Arduino Pac-Man part 2 – It lives!

In the first entry of this series, I discussed what led me to experimenting with video output on an Arduino UNO. Today I will begin retracing my steps of what I did on the night of February 9th, 2014, which led to be creating the basic structure of an unplanned Pac-Man style video game.

To hook video up to an Arduino, all you need is two resistors and an RCA connector. I used an old audio/video cable for a digital camera, and had to visit my local Radio Shack to pick up one of the resistors I did not already have. On the TVout project page, you will see you need 1K ohm resistor, and a 470 ohm resistor. Each resistor connects to specific pins of the Ardunio, then they are wired together on the other side and connected to the center (video) wire of the RCA cable/jack. The shield wire of the RCA cable/jack goes to the Arduino ground. That’s all there is too it. Here is a cluttered photo of how I wired things up, using an iTead Studios screw shield to make things a bit easier, and a random terminal block screw thing just to hold some wires together:

20140210-122859.jpg

To install the TVout library, visit the Google-hostred project page and download the zip file. I extracted the zip file, and then from the Arduino IDE I selected “Sketch -> Import Library -> Add Library…”

Screenshot 2014-02-09 13.09.27After this, I was able to create a new project based on one of the included TVout examples:

Screenshot 2014-02-09 13.10.51I built and uploaded this example project, and watched it run on the only thing I had handy with composite video input: some old video goggles I bought from a liquidator clearance years ago for dirt cheap. These low resolution displays were useless for most things, but would have more resolution than what the TVout could provide: 120×96 default.

The demo looks like this (video from YouTube user Cottees):

It lives! I must have connected the two wires and two resistors properly!

Now, with video output, the first thing I wanted to do was create my own sketch that drew something. I gutted the demo leaving just the bare lines of code:

#include <TVout.h>

TVout TV;

void setup()
{
  TV.begin(NTSC, 120, 96);

  TV.clear_screen();

  TV.draw_circle(TV.hres()/2,TV.vres()/2,TV.vres()/3,WHITE);
}

void loop()
{
}

This simple sketch draw a circle in the middle of the display. Once I had this working, my next thought was to test animation by making the circle bounce around the screen. I added variables to track X and Y position, and movement for X and Y (either +1 or -1, or 0 if not moving). I also added edge detection so the ball wouldn’t fly off the screen. (The TVout library appears to be coded for speed and does little if any error checking – drawing things outside of displayed screen crashed my UNO).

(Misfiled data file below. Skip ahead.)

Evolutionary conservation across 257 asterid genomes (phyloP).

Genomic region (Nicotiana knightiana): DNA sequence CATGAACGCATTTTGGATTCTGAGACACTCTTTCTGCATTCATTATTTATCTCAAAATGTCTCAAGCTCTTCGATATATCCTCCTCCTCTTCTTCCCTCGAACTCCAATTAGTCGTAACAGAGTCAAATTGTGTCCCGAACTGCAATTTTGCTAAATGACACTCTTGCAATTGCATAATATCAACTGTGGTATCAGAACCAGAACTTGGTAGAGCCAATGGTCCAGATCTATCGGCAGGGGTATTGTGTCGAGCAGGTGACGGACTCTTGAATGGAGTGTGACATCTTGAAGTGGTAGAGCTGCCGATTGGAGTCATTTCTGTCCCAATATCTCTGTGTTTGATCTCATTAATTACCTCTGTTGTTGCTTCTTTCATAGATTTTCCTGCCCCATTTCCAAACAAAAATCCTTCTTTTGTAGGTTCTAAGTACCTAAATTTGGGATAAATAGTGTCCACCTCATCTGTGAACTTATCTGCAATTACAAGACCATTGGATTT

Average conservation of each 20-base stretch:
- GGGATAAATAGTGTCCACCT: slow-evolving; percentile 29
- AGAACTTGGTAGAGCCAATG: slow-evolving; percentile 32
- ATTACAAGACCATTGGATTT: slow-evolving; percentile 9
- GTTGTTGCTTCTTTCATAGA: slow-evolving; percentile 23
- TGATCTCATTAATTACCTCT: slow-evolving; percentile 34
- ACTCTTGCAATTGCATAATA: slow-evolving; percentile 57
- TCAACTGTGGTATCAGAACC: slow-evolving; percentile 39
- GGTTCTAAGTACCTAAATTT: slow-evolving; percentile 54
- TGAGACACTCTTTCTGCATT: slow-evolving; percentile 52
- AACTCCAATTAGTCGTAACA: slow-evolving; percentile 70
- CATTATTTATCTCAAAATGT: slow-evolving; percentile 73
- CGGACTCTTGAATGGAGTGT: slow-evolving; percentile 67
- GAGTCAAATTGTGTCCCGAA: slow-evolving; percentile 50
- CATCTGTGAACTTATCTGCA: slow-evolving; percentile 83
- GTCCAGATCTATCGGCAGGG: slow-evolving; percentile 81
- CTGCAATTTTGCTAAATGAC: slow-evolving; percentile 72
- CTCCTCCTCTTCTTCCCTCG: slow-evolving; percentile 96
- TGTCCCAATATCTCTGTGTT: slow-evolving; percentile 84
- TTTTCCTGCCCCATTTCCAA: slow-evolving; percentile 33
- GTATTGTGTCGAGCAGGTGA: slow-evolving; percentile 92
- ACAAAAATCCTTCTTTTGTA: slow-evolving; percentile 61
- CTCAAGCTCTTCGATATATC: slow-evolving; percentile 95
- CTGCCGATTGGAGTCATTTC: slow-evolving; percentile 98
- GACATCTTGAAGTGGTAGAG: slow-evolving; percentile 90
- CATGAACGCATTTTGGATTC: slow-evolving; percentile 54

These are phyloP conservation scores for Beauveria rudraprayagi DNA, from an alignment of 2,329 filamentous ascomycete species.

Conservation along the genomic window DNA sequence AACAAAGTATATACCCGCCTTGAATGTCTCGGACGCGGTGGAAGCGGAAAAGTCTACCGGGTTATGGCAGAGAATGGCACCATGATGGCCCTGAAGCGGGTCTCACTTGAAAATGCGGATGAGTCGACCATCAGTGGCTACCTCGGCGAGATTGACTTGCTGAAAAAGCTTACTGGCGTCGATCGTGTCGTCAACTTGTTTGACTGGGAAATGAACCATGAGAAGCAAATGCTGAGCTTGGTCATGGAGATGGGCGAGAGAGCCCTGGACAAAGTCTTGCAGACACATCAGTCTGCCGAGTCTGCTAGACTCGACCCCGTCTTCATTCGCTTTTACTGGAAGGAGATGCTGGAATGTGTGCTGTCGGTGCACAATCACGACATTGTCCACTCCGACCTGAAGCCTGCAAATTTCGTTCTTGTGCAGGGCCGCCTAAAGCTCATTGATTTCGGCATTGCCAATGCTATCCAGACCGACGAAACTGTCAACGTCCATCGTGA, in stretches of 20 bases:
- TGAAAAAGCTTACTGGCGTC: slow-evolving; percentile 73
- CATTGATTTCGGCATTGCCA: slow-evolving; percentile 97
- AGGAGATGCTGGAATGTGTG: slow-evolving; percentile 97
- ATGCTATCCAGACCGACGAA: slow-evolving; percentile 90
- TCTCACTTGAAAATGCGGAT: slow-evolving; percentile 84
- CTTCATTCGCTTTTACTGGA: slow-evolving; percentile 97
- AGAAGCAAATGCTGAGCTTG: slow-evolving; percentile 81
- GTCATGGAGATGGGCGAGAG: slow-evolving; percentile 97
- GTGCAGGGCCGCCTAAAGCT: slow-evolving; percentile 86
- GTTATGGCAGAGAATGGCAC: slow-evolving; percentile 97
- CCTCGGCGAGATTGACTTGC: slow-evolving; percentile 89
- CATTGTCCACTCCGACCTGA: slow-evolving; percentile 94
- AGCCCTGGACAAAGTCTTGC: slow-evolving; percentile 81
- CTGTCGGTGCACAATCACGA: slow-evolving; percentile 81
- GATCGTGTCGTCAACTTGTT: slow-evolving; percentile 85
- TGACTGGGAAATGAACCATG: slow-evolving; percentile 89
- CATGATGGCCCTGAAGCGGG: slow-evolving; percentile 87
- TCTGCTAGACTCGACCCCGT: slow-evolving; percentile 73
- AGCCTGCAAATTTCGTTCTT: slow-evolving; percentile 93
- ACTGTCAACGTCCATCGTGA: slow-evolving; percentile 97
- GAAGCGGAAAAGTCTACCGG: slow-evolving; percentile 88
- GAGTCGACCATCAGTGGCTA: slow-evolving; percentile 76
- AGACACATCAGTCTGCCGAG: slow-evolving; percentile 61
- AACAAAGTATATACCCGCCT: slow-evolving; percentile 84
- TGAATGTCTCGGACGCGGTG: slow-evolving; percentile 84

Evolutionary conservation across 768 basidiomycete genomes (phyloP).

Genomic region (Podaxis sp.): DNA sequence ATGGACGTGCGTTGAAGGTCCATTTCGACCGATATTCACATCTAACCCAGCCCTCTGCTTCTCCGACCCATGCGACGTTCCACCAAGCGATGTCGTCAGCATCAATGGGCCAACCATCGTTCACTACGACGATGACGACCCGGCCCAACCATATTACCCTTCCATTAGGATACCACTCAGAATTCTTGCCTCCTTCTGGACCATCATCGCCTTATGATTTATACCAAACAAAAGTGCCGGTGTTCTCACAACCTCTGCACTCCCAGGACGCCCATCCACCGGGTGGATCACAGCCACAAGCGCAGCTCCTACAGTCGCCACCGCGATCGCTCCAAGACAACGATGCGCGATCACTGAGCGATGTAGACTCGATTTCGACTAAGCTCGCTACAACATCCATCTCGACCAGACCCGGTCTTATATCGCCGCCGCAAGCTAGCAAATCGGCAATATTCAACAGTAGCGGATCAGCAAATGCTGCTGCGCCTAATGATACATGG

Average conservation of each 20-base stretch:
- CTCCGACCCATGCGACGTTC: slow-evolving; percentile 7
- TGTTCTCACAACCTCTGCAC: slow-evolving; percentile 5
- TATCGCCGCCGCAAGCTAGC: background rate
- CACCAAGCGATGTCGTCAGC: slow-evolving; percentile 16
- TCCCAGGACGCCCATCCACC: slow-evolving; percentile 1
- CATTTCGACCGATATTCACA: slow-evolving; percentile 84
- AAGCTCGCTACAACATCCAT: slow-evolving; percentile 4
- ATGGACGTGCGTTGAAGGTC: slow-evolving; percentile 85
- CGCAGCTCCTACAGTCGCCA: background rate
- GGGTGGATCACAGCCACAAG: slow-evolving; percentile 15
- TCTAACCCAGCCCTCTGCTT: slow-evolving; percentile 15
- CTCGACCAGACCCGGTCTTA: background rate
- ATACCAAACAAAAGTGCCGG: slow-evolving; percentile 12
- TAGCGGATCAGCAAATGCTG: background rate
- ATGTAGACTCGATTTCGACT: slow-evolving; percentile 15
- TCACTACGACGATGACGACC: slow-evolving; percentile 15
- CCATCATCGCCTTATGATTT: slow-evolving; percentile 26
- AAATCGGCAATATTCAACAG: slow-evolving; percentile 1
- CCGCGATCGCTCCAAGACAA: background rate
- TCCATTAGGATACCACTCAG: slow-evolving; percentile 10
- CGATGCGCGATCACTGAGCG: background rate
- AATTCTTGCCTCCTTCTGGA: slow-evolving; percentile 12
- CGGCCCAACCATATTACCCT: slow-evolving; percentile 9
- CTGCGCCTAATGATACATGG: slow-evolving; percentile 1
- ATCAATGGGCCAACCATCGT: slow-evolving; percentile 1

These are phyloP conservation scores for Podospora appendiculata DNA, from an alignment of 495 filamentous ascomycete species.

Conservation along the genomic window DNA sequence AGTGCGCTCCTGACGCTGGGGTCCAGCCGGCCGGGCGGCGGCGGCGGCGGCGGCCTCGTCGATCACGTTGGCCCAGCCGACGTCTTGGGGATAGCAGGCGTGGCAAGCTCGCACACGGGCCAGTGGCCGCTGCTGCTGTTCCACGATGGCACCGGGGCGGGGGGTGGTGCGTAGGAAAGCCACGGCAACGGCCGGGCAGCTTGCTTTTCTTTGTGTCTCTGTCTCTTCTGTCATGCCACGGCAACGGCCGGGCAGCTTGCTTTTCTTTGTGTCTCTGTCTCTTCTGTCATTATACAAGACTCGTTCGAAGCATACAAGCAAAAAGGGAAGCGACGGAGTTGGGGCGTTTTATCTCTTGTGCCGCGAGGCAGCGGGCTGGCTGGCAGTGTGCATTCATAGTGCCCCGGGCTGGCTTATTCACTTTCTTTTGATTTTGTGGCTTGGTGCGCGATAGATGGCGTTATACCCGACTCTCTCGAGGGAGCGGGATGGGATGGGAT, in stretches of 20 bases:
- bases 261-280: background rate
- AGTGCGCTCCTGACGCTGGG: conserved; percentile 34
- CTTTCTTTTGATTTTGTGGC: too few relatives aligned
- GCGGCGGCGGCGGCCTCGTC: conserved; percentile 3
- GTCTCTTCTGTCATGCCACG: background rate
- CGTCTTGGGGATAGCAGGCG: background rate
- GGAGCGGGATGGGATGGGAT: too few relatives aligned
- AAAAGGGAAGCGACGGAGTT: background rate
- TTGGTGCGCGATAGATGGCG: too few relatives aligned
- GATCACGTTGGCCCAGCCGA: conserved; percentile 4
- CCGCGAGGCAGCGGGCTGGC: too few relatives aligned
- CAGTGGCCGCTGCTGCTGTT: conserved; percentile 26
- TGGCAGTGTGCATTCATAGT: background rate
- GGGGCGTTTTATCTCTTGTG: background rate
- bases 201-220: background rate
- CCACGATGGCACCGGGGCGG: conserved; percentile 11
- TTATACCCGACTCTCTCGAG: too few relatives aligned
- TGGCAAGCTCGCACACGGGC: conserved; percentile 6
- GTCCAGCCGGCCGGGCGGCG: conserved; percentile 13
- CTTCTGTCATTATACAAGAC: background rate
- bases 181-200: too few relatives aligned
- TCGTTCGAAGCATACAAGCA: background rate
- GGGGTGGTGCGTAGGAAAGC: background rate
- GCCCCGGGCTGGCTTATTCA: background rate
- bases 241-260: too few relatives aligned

The circle blazed across the screen leaving a trail of pixels.

#include <TVout.h>

TVout TV;

void setup()
{
  TV.begin(NTSC, 120, 96);

  TV.clear_screen();
}

void loop()
{
  uint8_t  x, y;    // X and Y position of ball
  int8_t   xm, ym;  // X and Y movement of ball
  
  // Center of screen
  x = TV.hres()/2;
  y = TV.vres()/2;
  
  // Start moving to the right, and down.
  xm = 1;
  ym = 1;
  
  // We will do our own control loop here.
  while(1)
  {
    TV.draw_circle(x, y, 4, WHITE);
    
    x = x + xm;
    if (x<4 || x>TV.hres()-4) xm = -xm;
    y = y + ym;
    if (y<4 || y>TV.vres()-4) ym = -ym;
  }
}

To resolve this, I added some code to erase the circle before drawing it at a new position. This created much flickering, so I used the “wait for frame” function so I could slow things down and do the drawing/erasing at the end of a screen being updated.

#include <TVout.h>

TVout TV;

void setup()
{
  TV.begin(NTSC, 120, 96);

  TV.clear_screen();
}

void loop()
{
  uint8_t  x, y;    // X and Y position of ball
  int8_t   xm, ym;  // X and Y movement of ball
  
  // Center of screen
  x = TV.hres()/2;
  y = TV.vres()/2;
  
  // Start moving to the right, and down.
  xm = 1;
  ym = 1;
  
  // We will do our own control loop here.
  while(1)
  {
    // Wait for end of screen to be drawn.
    TV.delay_frame(1);
    
    // Erase circle
    TV.draw_circle(x, y, 4, BLACK);

    x = x + xm;
    if (x<4 || x>=TV.hres()-4) xm = -xm;
    y = y + ym;
    if (y<4 || y>=TV.vres()-4) ym = -ym;
    
    TV.draw_circle(x, y, 4, WHITE);
  }
}

Next, I wondered how many more balls I could bounce before it started to slow down. I changed my X and Y variables to arrays, and used a #define to set the number of balls. I also made a #define for the ball size, and could use this for checking the edge of the screen. If a circle size is 4, the center will be at the specified X and Y coordinate, and the circle will be drawn 4 pixels away from that. So, if you tried to “draw_circle(0, 0, 4)”, the left and top of the circle would be drawn off the screen. To adjust, X and Y should never go lower than the circle size, and should never go larger than screen width/height minus circle size. (Note the use of “BALLSIZE-1” in the example below. TVout will report the horizontal size as 120, and vertical size as 96. The pixels are actually 0-119 and 0-95, so you subtract one to get the end pixel.)